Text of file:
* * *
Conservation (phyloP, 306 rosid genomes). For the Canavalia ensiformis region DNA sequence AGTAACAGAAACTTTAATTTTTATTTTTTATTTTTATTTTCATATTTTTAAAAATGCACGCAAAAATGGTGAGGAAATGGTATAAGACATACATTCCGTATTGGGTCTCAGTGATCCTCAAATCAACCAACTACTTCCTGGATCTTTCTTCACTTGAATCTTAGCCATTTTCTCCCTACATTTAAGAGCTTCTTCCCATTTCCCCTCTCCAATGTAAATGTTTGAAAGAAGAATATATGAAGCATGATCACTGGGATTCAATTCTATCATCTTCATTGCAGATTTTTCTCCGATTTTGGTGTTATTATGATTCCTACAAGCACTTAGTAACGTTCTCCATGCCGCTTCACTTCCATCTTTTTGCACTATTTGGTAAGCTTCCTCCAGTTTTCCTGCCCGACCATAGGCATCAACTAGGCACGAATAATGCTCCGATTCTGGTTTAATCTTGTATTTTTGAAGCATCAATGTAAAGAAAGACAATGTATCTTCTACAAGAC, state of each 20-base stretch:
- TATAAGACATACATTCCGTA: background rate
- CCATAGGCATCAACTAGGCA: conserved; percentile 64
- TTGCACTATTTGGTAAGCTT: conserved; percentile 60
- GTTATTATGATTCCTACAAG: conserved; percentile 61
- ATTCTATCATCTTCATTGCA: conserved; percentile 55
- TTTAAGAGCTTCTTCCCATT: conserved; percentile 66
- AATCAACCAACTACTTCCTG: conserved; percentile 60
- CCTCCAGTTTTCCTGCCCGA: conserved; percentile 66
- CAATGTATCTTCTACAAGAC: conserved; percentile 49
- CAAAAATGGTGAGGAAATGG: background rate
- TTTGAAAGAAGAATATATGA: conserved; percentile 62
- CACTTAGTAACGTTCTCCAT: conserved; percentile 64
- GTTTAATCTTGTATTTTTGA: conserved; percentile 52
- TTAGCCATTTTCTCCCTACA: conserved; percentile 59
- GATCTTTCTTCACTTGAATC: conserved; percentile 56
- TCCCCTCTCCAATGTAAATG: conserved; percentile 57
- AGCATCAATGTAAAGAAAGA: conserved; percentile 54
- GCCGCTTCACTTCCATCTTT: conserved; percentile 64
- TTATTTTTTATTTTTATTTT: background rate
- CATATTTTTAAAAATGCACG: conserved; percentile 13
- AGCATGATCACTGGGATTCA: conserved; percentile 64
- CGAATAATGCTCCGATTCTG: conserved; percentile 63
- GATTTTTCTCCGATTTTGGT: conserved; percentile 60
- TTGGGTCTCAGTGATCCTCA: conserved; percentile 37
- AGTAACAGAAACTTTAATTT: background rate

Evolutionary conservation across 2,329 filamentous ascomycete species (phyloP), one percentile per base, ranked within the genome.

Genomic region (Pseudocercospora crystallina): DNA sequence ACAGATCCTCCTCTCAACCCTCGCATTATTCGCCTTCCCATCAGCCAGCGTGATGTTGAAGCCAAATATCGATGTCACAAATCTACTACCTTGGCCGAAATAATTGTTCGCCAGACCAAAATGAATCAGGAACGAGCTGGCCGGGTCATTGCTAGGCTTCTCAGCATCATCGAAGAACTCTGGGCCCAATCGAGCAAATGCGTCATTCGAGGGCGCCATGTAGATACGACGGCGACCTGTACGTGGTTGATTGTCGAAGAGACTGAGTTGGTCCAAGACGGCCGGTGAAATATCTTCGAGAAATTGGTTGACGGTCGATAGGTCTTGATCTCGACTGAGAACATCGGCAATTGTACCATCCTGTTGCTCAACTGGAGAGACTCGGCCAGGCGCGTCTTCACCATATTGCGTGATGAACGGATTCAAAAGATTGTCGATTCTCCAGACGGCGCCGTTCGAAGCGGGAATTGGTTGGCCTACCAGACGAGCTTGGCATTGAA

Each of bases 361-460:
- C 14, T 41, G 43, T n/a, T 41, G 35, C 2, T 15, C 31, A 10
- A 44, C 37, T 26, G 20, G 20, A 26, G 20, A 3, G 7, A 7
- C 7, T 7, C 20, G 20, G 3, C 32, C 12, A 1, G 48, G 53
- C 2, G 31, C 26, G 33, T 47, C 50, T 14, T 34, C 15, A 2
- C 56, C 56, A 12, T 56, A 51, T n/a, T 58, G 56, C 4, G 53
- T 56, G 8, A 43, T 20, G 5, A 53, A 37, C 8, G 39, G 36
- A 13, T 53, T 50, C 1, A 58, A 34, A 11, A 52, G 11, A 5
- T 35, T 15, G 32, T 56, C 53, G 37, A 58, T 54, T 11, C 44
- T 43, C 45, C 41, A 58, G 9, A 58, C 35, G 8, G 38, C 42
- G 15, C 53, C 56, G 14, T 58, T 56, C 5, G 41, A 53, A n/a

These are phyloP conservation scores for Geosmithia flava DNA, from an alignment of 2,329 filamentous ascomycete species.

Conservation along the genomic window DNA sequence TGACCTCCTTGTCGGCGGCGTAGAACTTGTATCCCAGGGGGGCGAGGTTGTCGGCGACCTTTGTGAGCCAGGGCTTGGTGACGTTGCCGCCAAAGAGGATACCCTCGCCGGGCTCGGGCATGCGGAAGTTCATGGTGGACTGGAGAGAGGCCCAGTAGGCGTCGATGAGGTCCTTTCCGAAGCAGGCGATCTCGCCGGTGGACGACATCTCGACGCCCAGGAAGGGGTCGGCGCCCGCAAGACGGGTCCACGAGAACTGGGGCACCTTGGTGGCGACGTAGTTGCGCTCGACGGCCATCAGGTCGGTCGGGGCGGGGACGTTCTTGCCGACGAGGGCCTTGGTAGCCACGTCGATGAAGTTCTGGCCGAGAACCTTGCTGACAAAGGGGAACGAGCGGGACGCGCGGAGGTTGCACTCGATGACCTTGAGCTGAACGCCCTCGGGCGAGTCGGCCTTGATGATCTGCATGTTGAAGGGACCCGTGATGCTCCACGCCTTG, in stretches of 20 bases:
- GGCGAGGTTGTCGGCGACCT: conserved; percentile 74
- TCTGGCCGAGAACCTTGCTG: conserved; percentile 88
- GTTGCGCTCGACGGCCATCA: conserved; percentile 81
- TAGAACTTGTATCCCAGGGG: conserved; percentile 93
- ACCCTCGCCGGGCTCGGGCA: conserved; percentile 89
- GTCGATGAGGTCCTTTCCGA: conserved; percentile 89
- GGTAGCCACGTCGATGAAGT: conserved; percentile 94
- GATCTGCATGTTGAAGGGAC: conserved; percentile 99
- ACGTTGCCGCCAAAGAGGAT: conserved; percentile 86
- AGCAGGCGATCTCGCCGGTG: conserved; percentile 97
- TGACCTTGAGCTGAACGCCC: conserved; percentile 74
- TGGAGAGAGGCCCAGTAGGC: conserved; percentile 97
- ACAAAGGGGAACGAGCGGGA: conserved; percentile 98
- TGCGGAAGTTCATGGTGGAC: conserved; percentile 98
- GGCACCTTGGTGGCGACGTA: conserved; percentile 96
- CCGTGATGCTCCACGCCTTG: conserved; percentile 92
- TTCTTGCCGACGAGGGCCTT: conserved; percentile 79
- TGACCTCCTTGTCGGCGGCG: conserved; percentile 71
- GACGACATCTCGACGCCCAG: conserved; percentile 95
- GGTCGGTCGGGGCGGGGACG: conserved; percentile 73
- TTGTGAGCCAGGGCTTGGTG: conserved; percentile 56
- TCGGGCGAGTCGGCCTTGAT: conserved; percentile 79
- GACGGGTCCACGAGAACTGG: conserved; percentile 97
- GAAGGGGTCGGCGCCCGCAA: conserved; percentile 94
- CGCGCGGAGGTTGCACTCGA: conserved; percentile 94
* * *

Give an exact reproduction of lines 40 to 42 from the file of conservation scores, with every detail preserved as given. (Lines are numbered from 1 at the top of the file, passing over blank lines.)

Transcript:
These are phyloP conservation scores for Geosmithia flava DNA, from an alignment of 2,329 filamentous ascomycete species.

Conservation along the genomic window DNA sequence TGACCTCCTTGTCGGCGGCGTAGAACTTGTATCCCAGGGGGGCGAGGTTGTCGGCGACCTTTGTGAGCCAGGGCTTGGTGACGTTGCCGCCAAAGAGGATACCCTCGCCGGGCTCGGGCATGCGGAAGTTCATGGTGGACTGGAGAGAGGCCCAGTAGGCGTCGATGAGGTCCTTTCCGAAGCAGGCGATCTCGCCGGTGGACGACATCTCGACGCCCAGGAAGGGGTCGGCGCCCGCAAGACGGGTCCACGAGAACTGGGGCACCTTGGTGGCGACGTAGTTGCGCTCGACGGCCATCAGGTCGGTCGGGGCGGGGACGTTCTTGCCGACGAGGGCCTTGGTAGCCACGTCGATGAAGTTCTGGCCGAGAACCTTGCTGACAAAGGGGAACGAGCGGGACGCGCGGAGGTTGCACTCGATGACCTTGAGCTGAACGCCCTCGGGCGAGTCGGCCTTGATGATCTGCATGTTGAAGGGACCCGTGATGCTCCACGCCTTG, in stretches of 20 bases:
- GGCGAGGTTGTCGGCGACCT: conserved; percentile 74